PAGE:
Interviewed by KPIX 5 after his department posted a second round of warnings on dozens of buildings about town, Director of the San Francisco Department of Building Inspection Tom Hui reveals that just 40 percent of soft story buildings in San Francisco are in compliance with seismic safety standards. Well then.
Soft story housing, such as that with garage space or other space on the ground floor and housing above, is all over town (read more about it on the Department's website.) It's particularly prevalent in the Marina District, an area built on landfill prone to liquefaction in the event of a quake, for example.
"San Franciscans live in one of the world’s most at-risk seismic zones," the Department of Building Inspection writes on its website, "placing a special responsibility upon those who live here, along with key local, state and Federal agencies, to take steps and prepare themselves, and their families, for the next Big One." Created in 2013, the Mandatory Soft Story Retrofit Program is "a multi-year community-based effort led by the Earthquake Safety Implementation Program" enforced by the Department of Building Inspection.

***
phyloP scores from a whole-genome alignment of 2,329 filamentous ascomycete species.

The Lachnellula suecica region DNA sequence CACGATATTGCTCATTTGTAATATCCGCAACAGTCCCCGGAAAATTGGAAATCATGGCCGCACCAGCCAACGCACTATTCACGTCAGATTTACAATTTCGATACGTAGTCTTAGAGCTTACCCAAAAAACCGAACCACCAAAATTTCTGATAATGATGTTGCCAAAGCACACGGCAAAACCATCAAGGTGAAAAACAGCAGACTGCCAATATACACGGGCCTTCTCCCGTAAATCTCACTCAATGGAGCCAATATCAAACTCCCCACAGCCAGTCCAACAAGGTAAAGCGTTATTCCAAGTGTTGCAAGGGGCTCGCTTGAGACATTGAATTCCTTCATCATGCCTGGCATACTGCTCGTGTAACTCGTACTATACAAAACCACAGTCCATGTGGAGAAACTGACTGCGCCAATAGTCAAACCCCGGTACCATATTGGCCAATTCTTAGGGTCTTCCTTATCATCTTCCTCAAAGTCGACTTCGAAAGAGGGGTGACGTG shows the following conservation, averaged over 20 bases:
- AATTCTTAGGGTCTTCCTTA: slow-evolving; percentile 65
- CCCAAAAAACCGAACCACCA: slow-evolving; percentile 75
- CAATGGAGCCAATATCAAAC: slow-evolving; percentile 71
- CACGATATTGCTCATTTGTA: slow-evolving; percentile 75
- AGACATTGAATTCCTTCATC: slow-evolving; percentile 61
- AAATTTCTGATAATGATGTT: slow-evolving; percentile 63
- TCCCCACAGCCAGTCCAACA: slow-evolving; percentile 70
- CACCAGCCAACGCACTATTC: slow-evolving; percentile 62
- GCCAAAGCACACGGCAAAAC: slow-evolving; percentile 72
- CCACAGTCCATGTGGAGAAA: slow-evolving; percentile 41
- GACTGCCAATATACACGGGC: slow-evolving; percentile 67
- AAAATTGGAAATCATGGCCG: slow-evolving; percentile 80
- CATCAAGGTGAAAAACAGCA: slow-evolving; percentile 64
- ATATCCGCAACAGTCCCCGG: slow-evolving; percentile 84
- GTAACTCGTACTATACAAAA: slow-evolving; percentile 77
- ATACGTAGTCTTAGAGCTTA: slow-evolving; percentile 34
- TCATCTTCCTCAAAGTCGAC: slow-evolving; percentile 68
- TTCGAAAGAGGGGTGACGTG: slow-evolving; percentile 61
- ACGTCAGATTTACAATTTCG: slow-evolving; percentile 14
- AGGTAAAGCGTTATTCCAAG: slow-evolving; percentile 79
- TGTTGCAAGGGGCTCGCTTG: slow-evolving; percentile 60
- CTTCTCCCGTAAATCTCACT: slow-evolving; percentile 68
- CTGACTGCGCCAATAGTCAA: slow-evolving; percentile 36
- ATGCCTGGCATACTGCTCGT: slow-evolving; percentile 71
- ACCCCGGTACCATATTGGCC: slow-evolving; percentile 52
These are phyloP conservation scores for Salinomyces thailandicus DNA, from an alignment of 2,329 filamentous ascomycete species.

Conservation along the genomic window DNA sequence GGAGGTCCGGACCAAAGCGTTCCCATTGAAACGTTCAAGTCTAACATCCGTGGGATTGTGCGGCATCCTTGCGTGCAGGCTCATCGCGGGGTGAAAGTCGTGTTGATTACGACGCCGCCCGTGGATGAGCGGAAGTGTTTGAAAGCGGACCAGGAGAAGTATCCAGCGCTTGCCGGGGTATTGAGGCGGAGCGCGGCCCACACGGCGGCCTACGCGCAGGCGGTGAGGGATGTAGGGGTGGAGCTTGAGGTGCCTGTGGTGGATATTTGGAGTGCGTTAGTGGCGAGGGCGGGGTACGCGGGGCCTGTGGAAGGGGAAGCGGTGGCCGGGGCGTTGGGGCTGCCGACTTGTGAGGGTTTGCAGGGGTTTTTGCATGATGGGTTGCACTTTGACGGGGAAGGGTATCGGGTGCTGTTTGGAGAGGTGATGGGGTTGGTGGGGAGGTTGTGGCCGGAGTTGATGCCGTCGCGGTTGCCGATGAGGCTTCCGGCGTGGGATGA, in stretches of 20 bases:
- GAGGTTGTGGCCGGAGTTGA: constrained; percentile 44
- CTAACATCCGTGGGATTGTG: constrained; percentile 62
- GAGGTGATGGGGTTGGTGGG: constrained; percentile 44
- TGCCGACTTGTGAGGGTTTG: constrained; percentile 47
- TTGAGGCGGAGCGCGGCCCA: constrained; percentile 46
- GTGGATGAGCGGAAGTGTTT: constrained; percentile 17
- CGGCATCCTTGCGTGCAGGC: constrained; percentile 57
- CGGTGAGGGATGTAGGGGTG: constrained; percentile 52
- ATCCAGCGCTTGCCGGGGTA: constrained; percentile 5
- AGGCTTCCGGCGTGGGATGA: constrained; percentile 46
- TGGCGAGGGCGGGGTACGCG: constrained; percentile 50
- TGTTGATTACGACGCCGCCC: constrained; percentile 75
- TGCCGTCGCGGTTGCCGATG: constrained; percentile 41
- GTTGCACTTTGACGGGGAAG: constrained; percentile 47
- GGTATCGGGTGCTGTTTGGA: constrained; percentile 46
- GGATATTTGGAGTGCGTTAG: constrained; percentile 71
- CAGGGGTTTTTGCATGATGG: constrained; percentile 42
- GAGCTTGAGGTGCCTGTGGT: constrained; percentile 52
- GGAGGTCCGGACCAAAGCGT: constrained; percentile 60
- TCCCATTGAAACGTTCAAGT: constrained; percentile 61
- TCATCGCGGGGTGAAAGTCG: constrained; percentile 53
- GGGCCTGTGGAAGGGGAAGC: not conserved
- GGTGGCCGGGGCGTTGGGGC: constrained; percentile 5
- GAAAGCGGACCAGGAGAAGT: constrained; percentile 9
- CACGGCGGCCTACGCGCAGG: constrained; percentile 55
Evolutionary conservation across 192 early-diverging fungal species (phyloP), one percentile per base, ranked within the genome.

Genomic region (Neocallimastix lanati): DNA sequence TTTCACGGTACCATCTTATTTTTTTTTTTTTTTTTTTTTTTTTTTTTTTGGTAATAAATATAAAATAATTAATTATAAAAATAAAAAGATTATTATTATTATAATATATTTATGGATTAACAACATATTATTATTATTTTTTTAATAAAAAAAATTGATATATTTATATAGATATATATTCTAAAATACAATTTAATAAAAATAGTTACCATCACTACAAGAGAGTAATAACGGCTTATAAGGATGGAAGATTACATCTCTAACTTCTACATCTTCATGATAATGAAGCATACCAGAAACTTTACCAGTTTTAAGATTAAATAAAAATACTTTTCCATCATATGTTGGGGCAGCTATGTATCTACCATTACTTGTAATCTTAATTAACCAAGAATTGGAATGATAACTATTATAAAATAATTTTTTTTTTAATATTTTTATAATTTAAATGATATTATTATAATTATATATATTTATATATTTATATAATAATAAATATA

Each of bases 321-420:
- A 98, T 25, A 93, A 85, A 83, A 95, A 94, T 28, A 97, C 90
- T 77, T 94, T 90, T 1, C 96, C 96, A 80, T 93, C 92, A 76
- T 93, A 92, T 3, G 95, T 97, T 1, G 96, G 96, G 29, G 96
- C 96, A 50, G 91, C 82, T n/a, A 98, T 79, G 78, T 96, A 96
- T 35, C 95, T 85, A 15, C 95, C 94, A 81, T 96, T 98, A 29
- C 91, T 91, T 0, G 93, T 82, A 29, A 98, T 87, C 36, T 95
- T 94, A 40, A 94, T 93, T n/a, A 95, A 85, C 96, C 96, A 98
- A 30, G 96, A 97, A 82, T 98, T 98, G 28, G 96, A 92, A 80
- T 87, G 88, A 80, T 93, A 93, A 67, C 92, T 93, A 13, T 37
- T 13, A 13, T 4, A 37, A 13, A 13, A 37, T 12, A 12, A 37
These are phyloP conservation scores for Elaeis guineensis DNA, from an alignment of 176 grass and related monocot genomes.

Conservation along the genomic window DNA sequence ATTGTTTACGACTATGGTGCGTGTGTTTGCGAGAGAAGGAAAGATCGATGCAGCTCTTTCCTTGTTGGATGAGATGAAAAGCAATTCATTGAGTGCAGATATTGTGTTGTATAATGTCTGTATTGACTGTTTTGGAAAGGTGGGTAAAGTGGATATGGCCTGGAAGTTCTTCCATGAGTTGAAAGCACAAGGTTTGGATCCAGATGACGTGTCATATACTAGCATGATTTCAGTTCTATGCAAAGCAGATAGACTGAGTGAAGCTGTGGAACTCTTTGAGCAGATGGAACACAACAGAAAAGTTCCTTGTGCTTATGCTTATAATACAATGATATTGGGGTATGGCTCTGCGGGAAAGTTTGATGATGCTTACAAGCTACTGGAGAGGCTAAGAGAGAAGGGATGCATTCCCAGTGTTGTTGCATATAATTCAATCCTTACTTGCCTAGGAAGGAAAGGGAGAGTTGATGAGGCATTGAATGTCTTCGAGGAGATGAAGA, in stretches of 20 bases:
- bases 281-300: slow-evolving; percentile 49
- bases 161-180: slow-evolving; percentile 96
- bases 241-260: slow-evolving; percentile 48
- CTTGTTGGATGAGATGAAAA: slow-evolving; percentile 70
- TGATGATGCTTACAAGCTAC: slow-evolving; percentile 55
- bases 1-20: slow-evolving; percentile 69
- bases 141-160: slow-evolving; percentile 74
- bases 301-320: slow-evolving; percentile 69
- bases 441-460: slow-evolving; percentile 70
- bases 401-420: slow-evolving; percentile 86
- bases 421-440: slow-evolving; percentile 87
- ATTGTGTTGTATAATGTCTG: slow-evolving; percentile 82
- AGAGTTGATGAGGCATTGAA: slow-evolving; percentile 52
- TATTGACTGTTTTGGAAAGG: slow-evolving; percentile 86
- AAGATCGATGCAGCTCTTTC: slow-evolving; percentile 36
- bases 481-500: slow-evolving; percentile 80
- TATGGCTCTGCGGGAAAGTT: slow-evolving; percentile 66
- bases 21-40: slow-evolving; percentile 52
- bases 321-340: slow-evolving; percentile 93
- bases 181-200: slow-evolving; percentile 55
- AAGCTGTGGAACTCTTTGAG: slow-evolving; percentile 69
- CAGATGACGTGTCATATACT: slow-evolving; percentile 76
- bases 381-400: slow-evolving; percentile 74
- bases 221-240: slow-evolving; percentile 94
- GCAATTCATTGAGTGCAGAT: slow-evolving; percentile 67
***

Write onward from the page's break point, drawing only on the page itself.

For the second time, the Department has been reminding residents and building owners of that responsibility, posting signs to soft story buildings presumably with the hope that residents will go bug their landlords about them. The next round of signs will be posted in the fall of 2017 — barring an earthquake that topples noncompliant buildings between now and that future date. KPIX 5 characterizes the push, similar to one in 2013, as a "shame campaign," drawing comparisons to the perennial high school lit classic "The Scarlet Letter:" Those who did their homework back then may recall that, in the transcendental text, the badge of shame becomes one of honor — let's hope it doesn't work like that in this case. Take a look above and see how your building might stand (get it? sorry I'm sorry).